A.T. Kearney's Global Services Location Index™ (GSLI) offers a snapshot for business leaders who must choose among a growing number of offshore locations, and the policymakers who seek to influence their decisions. Established in 2004, the GSLI analyzes and ranks the top 50 countries worldwide as the best destinations for providing outsourcing activities, including IT services and support, contact centers and back-office support.
Offshoring Opportunities Amid Economic TurbulenceThe A.T. Kearney Global Services Location Index™, 2011
A.T. Kearney’s 2011 Global Services Location Index finds that wage changes and currency shifts from the financial crisis have led to major changes in rankings within the Index. However, the top three countries have demonstrated remarkable staying power. Thanks to their deep talent pools and cost advantages, India, China and Malaysia have been first, second and third, respectively, since the inception of the Index. Formerly lower ranked states with highly qualified labor once again became viable options amid currency devaluation.
Highlights of the 2011 Index include:
- Asia dominates the top 10 positions on the Global Services Location Index, with the leaders once again India (1), China (2) and Malaysia (3), as well as Indonesia (5), Thailand (7), Vietnam (8) and the Philippines (9). The different strengths of these countries vary from India, with a deep and broad skill base, to Vietnam, which ranks as the most financially competitive country in the Index.
- The Middle East and North Africa have become increasingly attractive because of their proximity to Europe and vast talent pool. Egypt is the leader in the region and 4th worldwide; however, the rankings were made before the recent political unrest began. As a result, the political uncertainty and country risk associated with Egypt have dramatically increased and the situation needs to be closely monitored to gauge whether the long-term risk profile will change. The United Arab Emirates climbed to 15th overall, serving as a regional services hub.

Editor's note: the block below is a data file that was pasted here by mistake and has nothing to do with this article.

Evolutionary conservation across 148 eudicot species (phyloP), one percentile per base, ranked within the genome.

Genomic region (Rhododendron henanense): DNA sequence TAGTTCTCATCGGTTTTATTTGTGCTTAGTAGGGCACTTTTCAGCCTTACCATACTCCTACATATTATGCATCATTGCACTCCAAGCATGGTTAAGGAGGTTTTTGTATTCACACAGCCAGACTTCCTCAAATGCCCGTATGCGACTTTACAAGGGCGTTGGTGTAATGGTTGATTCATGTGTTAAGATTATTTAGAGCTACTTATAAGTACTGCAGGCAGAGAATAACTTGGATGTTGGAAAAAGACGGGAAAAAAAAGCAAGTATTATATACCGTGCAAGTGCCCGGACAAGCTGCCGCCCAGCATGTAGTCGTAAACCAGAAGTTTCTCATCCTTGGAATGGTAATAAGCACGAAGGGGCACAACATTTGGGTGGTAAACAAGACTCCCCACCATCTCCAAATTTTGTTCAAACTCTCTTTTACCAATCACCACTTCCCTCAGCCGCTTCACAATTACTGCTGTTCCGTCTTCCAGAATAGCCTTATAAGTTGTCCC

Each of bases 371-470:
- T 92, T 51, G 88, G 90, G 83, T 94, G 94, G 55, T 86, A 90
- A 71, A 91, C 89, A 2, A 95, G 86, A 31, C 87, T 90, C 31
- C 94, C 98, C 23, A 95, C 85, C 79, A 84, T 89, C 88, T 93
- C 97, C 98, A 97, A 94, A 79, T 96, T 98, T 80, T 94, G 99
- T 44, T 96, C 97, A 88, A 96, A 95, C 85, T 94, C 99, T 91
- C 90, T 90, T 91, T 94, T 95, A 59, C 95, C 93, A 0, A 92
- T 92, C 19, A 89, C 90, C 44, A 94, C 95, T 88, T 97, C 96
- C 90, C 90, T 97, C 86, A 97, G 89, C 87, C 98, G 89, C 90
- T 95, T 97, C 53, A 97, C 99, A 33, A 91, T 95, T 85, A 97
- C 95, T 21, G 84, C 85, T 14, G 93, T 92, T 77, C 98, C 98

- While many European countries were badly hurt by the financial crisis, Estonia (11), Latvia (13) and Lithuania (14) saw their ratings climb as a result. While hit as severely as many Eurozone countries, they engaged in a process of “internal devaluation,” cutting wages and expenditures, and as a result were able to offer highly competitive cost structures. The UK as well was able to benefit from a sharp drop in wages, and climbed to 16th in the ratings from 31st in 2009.
- While the United States is the top customer for outsourcing services, accounting for 63 percent of global IT outsourcing spending, its tier-2 locations rank 18th as outsourcing locations, thanks to a combination of talent and accessibility. Meanwhile, Canada has seen its cost advantage diminish, and it has fallen in the ranking to 39th.
- Latin America continues to serve the U.S. market well and is expected to grow in importance. This year, Mexico, in 6th place worldwide, leads the region, due to a sharp drop in wages over the year, the increased attractiveness of “near-shoring,” and a well-developed talent pool. Chile dropped to 10th place from 8th, while Brazil was number 12 for the second straight year.
See the complete report for a breakdown of the results by region and the full rankings.
Shifting Global Business Environment Reshuffles the Deck for Global Offshoring Destinations: A.T. Kearney Study2 February 2011
While a sluggish recovery continues to create the kind of pressure for economies that drive business outsourcing, an increasingly complex global economic environment has led to major changes in the ranking of the most attractive offshoring destinations, according to the most recent edition of global management consulting firm A.T. Kearney's Global Services Location Index.
- GBPC Quarterly
- Issue Papers and Perspectives
- Research Studies
- Global Business Drivers
- Realignment of Global Supply Chain
- Economic Shift from Global North to South
- More Inclusive Globalization
- Changing Global Governance
- Elevated Financial Volatility and Risk
- New Models of Consumer Engagement
- The Insatiable Consumer
- New Era of Squeezed Profitability
- War for Talent
- Growing Infrastructure Needs
- Changing Role of Government
- Rising Geopolitical Instability
- Depleting Natural Resources
- Responding to the Sustainability Challenge
- New Paradigms in Product Design & Manufacturing
- New and Innovative R&D Models